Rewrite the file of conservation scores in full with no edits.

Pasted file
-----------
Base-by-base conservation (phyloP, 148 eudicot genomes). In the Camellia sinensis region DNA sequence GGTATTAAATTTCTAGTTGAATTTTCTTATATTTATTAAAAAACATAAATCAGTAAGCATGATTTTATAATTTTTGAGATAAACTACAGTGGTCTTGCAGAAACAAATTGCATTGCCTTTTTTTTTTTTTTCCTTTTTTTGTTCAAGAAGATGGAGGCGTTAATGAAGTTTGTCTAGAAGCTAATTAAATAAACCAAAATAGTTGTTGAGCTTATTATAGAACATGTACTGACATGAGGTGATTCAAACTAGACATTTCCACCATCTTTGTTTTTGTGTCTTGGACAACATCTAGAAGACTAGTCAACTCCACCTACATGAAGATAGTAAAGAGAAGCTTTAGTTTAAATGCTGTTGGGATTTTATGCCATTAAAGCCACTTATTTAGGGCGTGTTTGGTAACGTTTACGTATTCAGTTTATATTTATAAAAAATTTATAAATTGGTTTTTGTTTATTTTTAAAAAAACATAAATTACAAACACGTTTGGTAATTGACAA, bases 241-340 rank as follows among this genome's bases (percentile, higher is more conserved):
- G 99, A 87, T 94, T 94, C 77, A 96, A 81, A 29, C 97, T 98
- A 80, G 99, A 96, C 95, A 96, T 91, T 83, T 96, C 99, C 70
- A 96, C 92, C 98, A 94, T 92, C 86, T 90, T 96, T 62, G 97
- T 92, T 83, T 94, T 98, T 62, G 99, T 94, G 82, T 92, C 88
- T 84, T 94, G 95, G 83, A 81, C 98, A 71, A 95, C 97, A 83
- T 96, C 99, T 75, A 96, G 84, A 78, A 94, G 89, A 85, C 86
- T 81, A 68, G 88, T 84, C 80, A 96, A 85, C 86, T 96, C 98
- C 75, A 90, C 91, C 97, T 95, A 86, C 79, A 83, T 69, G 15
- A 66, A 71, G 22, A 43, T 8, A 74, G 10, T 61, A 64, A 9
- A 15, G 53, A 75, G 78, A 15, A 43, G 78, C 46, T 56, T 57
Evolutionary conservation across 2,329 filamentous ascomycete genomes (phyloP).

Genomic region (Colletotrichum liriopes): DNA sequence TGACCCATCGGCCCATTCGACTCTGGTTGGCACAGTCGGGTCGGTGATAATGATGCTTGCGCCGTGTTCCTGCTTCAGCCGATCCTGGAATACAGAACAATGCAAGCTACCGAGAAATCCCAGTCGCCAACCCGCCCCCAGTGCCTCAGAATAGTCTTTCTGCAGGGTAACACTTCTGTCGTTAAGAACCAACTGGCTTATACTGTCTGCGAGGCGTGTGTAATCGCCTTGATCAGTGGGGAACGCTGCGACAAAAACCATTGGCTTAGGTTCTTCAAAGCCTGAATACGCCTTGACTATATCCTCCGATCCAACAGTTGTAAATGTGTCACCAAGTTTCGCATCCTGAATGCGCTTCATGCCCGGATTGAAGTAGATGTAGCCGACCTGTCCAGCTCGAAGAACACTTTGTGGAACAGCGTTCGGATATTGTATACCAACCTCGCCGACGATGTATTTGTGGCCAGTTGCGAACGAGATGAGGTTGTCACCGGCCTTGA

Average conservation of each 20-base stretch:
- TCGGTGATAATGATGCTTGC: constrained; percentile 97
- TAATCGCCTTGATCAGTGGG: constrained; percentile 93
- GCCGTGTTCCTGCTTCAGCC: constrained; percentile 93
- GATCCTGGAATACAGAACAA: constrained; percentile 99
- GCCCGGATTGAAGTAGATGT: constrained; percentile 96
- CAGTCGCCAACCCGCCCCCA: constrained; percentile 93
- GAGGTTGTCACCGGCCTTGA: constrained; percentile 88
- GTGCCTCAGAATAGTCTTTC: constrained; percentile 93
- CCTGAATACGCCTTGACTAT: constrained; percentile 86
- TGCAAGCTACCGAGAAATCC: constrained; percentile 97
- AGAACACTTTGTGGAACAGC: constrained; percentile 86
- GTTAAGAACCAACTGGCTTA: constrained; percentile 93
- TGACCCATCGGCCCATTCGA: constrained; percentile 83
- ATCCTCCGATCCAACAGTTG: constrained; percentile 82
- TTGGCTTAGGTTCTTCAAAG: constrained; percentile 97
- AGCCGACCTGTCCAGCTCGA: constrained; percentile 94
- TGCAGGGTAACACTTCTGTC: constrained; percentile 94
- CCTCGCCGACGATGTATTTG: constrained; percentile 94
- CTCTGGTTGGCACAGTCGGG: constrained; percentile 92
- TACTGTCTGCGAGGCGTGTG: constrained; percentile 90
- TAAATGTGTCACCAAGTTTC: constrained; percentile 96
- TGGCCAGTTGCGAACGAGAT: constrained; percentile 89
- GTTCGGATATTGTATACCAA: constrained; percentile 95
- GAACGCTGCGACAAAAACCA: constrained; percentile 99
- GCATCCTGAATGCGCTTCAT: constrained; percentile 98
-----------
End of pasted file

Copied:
Base-by-base conservation (phyloP, 148 eudicot genomes). In the Camellia sinensis region DNA sequence GGTATTAAATTTCTAGTTGAATTTTCTTATATTTATTAAAAAACATAAATCAGTAAGCATGATTTTATAATTTTTGAGATAAACTACAGTGGTCTTGCAGAAACAAATTGCATTGCCTTTTTTTTTTTTTTCCTTTTTTTGTTCAAGAAGATGGAGGCGTTAATGAAGTTTGTCTAGAAGCTAATTAAATAAACCAAAATAGTTGTTGAGCTTATTATAGAACATGTACTGACATGAGGTGATTCAAACTAGACATTTCCACCATCTTTGTTTTTGTGTCTTGGACAACATCTAGAAGACTAGTCAACTCCACCTACATGAAGATAGTAAAGAGAAGCTTTAGTTTAAATGCTGTTGGGATTTTATGCCATTAAAGCCACTTATTTAGGGCGTGTTTGGTAACGTTTACGTATTCAGTTTATATTTATAAAAAATTTATAAATTGGTTTTTGTTTATTTTTAAAAAAACATAAATTACAAACACGTTTGGTAATTGACAA, bases 241-340 rank as follows among this genome's bases (percentile, higher is more conserved):
- G 99, A 87, T 94, T 94, C 77, A 96, A 81, A 29, C 97, T 98
- A 80, G 99, A 96, C 95, A 96, T 91, T 83, T 96, C 99, C 70
- A 96, C 92, C 98, A 94, T 92, C 86, T 90, T 96, T 62, G 97
- T 92, T 83, T 94, T 98, T 62, G 99, T 94, G 82, T 92, C 88
- T 84, T 94, G 95, G 83, A 81, C 98, A 71, A 95, C 97, A 83
- T 96, C 99, T 75, A 96, G 84, A 78, A 94, G 89, A 85, C 86
- T 81, A 68, G 88, T 84, C 80, A 96, A 85, C 86, T 96, C 98
- C 75, A 90, C 91, C 97, T 95, A 86, C 79, A 83, T 69, G 15
- A 66, A 71, G 22, A 43, T 8, A 74, G 10, T 61, A 64, A 9
- A 15, G 53, A 75, G 78, A 15, A 43, G 78, C 46, T 56, T 57
Evolutionary conservation across 2,329 filamentous ascomycete genomes (phyloP).

Genomic region (Colletotrichum liriopes): DNA sequence TGACCCATCGGCCCATTCGACTCTGGTTGGCACAGTCGGGTCGGTGATAATGATGCTTGCGCCGTGTTCCTGCTTCAGCCGATCCTGGAATACAGAACAATGCAAGCTACCGAGAAATCCCAGTCGCCAACCCGCCCCCAGTGCCTCAGAATAGTCTTTCTGCAGGGTAACACTTCTGTCGTTAAGAACCAACTGGCTTATACTGTCTGCGAGGCGTGTGTAATCGCCTTGATCAGTGGGGAACGCTGCGACAAAAACCATTGGCTTAGGTTCTTCAAAGCCTGAATACGCCTTGACTATATCCTCCGATCCAACAGTTGTAAATGTGTCACCAAGTTTCGCATCCTGAATGCGCTTCATGCCCGGATTGAAGTAGATGTAGCCGACCTGTCCAGCTCGAAGAACACTTTGTGGAACAGCGTTCGGATATTGTATACCAACCTCGCCGACGATGTATTTGTGGCCAGTTGCGAACGAGATGAGGTTGTCACCGGCCTTGA

Average conservation of each 20-base stretch:
- TCGGTGATAATGATGCTTGC: constrained; percentile 97
- TAATCGCCTTGATCAGTGGG: constrained; percentile 93
- GCCGTGTTCCTGCTTCAGCC: constrained; percentile 93
- GATCCTGGAATACAGAACAA: constrained; percentile 99
- GCCCGGATTGAAGTAGATGT: constrained; percentile 96
- CAGTCGCCAACCCGCCCCCA: constrained; percentile 93
- GAGGTTGTCACCGGCCTTGA: constrained; percentile 88
- GTGCCTCAGAATAGTCTTTC: constrained; percentile 93
- CCTGAATACGCCTTGACTAT: constrained; percentile 86
- TGCAAGCTACCGAGAAATCC: constrained; percentile 97
- AGAACACTTTGTGGAACAGC: constrained; percentile 86
- GTTAAGAACCAACTGGCTTA: constrained; percentile 93
- TGACCCATCGGCCCATTCGA: constrained; percentile 83
- ATCCTCCGATCCAACAGTTG: constrained; percentile 82
- TTGGCTTAGGTTCTTCAAAG: constrained; percentile 97
- AGCCGACCTGTCCAGCTCGA: constrained; percentile 94
- TGCAGGGTAACACTTCTGTC: constrained; percentile 94
- CCTCGCCGACGATGTATTTG: constrained; percentile 94
- CTCTGGTTGGCACAGTCGGG: constrained; percentile 92
- TACTGTCTGCGAGGCGTGTG: constrained; percentile 90
- TAAATGTGTCACCAAGTTTC: constrained; percentile 96
- TGGCCAGTTGCGAACGAGAT: constrained; percentile 89
- GTTCGGATATTGTATACCAA: constrained; percentile 95
- GAACGCTGCGACAAAAACCA: constrained; percentile 99
- GCATCCTGAATGCGCTTCAT: constrained; percentile 98